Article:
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Evolution of chiropractic care and its acceptance as a viable alternative is evident at hospitals and universities

May 29, 2009 - Judy Gerstel - Special to the Star

Some of the things chiropractors are doing behind our backs these days may surprise you.

Talk to a chiropractor and you'll hear less about traditional spinal manipulations and more about academic research and collaborative practice.

Ask Greg Kawchuk about his work – he's a chiropractor with a Ph.D. in bioengineering who holds a prestigious Canada Research Chair at the University of Alberta – and he'll tell you about experimental robotics determining precisely which tissues "experience load" when pressure is applied to the back.

The back, he explains, "is a mechanical structure – like a car."

People with back problems and back pain feel they need an MRI or expensive imaging, he says, "but in most cases that doesn't tell us what's wrong.

"If your lawnmower is having a problem, you wouldn't take a picture of it. You'd turn it over, try the wheels, do things to find out what works. That's what I do for the spine."

His research is geared to finding a way to measure mechanical changes in the back and to see how the spine changes in response to treatment.

One way to measure the changes is a system he's developed that uses vibrations. Kawchuk has just filed a patent for it.

"The vibration passes through the spine, tells us how big the problem area is and where it's located."

He says it's almost like a "seismic chart that indicates where the earthquake started and how big it was."

But adds, "In our case, it's a tiny vibration that's quite pleasant."

Kawchuk, who was a practising chiropractor for 15 years says, "Compared to various liver or heart conditions, there's very little that we know about what causes back pain. Only about 10 per cent is easily identified – caused by trauma, or cancer – while 90 per cent makes us scratch our heads.

"And when you look at back pain as a whole, no one has better science than anyone else. We're all in this together."

Kawchuk says academia, where interdisciplinary research and collaboration is well established, has been more welcoming to chiropractors than clinical settings at hospitals where, historically, turf is often jealously guarded.

Mark Erwin is another chiropractor with a Ph.D. His area of research is the biology of spinal discs. When he was a graduate student at U of T, where he's now an assistant professor in orthopedic surgery, he did spine related research at Toronto Western Hospital.

As Erwin became "good friends and colleagues" with clinicians during his research, the relationship led to his becoming clinically involved with the neuroscience centre spine program.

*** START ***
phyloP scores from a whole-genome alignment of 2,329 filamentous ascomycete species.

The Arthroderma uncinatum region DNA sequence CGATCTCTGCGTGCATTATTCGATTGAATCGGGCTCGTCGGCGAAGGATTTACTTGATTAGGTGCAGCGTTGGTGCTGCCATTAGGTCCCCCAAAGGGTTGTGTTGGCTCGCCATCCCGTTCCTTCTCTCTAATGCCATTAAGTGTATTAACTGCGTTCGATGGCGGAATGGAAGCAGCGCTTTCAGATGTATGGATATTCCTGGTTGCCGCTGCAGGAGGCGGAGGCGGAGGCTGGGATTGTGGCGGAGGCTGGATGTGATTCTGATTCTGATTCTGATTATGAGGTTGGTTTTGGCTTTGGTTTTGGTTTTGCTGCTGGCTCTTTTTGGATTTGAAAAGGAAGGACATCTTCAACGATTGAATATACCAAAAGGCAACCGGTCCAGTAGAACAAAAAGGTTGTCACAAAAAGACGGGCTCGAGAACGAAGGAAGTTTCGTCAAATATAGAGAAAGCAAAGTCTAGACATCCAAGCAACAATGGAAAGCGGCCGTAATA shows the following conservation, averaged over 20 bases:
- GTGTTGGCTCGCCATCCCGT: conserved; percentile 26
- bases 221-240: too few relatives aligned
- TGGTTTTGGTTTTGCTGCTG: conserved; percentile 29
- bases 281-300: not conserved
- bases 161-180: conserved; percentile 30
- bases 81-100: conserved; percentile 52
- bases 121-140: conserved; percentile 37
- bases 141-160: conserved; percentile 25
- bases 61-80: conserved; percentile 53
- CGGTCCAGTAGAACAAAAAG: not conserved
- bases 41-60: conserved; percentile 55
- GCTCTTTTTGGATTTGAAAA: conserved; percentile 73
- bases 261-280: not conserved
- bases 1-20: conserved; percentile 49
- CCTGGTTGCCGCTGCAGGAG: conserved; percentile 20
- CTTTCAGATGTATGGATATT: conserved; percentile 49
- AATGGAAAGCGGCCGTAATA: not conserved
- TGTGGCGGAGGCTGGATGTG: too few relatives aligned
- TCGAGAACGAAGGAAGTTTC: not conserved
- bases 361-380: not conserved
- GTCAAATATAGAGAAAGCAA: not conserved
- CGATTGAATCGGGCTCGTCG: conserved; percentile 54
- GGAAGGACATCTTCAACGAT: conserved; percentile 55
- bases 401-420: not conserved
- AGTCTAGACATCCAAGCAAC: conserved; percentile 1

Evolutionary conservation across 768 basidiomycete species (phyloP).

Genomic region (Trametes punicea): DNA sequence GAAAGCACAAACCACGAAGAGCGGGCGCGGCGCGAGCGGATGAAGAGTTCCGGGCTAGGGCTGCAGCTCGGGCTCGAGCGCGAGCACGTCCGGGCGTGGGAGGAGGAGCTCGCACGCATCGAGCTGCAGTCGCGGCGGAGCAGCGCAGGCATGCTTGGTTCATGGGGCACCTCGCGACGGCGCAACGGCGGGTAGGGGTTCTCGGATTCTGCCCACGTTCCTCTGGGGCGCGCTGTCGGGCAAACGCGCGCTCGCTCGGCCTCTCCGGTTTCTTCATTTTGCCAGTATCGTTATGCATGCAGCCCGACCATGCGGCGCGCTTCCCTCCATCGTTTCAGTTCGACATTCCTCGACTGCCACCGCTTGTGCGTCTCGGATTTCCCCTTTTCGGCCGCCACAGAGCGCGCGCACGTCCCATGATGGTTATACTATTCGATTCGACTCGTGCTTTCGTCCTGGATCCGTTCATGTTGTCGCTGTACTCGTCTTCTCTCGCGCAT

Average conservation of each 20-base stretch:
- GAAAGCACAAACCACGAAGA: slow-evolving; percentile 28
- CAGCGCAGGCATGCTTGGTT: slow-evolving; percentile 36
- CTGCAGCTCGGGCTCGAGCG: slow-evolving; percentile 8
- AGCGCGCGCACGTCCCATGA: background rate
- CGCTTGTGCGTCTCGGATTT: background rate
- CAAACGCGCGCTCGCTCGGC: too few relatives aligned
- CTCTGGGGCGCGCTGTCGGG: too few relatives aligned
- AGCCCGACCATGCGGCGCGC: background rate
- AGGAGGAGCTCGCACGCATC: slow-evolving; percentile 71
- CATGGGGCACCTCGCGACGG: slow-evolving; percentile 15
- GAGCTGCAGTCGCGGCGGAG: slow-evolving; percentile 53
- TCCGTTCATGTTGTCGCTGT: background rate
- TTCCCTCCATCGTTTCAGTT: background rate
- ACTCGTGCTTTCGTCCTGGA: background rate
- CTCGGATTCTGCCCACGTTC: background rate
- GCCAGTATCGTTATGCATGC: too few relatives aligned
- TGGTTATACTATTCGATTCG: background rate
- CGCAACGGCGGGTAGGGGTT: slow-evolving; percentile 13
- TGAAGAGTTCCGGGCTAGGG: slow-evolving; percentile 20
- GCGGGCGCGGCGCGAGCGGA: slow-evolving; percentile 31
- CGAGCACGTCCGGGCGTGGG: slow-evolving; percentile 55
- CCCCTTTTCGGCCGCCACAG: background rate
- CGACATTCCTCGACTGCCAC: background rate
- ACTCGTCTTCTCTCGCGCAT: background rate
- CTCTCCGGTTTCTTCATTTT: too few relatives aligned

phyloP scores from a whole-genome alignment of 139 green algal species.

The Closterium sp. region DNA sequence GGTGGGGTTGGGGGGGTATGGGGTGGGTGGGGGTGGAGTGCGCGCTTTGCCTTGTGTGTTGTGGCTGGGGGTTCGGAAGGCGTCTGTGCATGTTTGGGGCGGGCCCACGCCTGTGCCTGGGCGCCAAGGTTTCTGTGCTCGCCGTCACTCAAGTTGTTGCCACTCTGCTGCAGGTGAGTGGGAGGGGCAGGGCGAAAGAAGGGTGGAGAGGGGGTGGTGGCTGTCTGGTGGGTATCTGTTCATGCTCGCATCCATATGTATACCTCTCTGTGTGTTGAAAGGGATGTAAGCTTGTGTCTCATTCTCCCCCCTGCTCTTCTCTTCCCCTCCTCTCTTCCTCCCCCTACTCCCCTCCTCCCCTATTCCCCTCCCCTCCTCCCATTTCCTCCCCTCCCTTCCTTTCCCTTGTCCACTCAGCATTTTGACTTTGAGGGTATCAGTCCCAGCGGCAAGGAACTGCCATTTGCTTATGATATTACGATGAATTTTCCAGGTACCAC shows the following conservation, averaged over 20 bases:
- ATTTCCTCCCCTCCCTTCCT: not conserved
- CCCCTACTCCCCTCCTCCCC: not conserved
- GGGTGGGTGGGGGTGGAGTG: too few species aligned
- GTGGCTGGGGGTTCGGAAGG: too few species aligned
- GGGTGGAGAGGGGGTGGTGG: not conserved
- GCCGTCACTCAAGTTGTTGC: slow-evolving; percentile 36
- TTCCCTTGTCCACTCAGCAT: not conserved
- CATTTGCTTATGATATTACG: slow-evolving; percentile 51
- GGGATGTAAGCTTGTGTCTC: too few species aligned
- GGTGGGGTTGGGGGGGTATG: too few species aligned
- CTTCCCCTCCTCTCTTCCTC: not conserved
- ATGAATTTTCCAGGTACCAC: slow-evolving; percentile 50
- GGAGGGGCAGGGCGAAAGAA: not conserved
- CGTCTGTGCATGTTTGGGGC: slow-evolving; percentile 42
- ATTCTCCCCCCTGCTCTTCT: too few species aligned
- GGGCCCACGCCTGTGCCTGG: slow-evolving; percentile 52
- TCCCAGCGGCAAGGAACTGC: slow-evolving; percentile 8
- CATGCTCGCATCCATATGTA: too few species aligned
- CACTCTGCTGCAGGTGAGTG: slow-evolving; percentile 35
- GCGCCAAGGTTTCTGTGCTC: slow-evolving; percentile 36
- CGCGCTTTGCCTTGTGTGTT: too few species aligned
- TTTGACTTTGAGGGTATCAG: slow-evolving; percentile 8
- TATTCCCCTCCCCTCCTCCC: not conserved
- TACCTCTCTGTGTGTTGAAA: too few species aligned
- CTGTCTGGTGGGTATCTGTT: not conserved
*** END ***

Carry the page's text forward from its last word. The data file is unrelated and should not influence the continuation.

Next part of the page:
Now he assists neurosurgeon and clinic director Michael Fehlings with the intake assessment of patients, helping to reduce wait times at the clinic.

"Many patients referred to the clinic do not need surgery," says Erwin. "They're referred there by someone who is not up to speed on who needs surgery and who doesn't. And it's a big waste of the neurosurgeon's time to see patients with mechanical back pain."

Having a chiropractor available in hospitals to "triage" patients is probably a good idea, says Erwin, because of the declining number, "50 or less," and advancing average age, "58," of neurosurgeons in the province.

Another successful model of chiropractors collaborating with clinicians began at Wellesley Central Hospital when patients in the HIV program requested the services of chiropractors. It was adapted by St. Michael's about five years ago after the hospitals merged. Now, there are staff chiropractors at St. Mike's who treat patients, along with conducting research.

Deborah Kopansky-Giles, an associate professor at the Canadian Memorial Chiropractic College, was a leader in setting up the collaborative program. She was one of the first chiropractors in Canada to hold a hospital staff position.

"St. Mike's is an institution that takes risks and wanted to be innovative," she says. "There aren't big hierarchical barriers between different professions. People respect each other's skill sets."

Karen Weyman, a physician in the hospital's family medicine department, says she can't say enough good things about the collaborative program.

"It's been absolutely wonderful. The access is excellent, so patients can be seen quickly and the care is excellent and very knowledgeable. I trust them because I see the results, they've never caused patients harm and most patients come back feeling much better."

One of Kopansky-Giles' patients is Connie Camilleri, who's an RN at St. Mike's and was delighted to have access to a chiropractor on staff.

She'd visited chiropractors before "for general health maintenance" and started seeing Kopansky-Giles when she experienced acute back pain after an injury in 2003.

"She used interferential current therapy and physical manipulation for adjustment," says the 36-year-old nurse. "I still see her occasionally if it flares up. As the body responds and is in better alignment, I don't go as often.

"There's been some bad publicity about chiropractic, particularly around neck adjustments and a slight risk of stroke that happened in isolated cases. But the benefits far outweigh the risks. Absolutely I recommend chiropractic to other people. It's actually a shame that more people don't use it, especially in conjunction with massage therapy."



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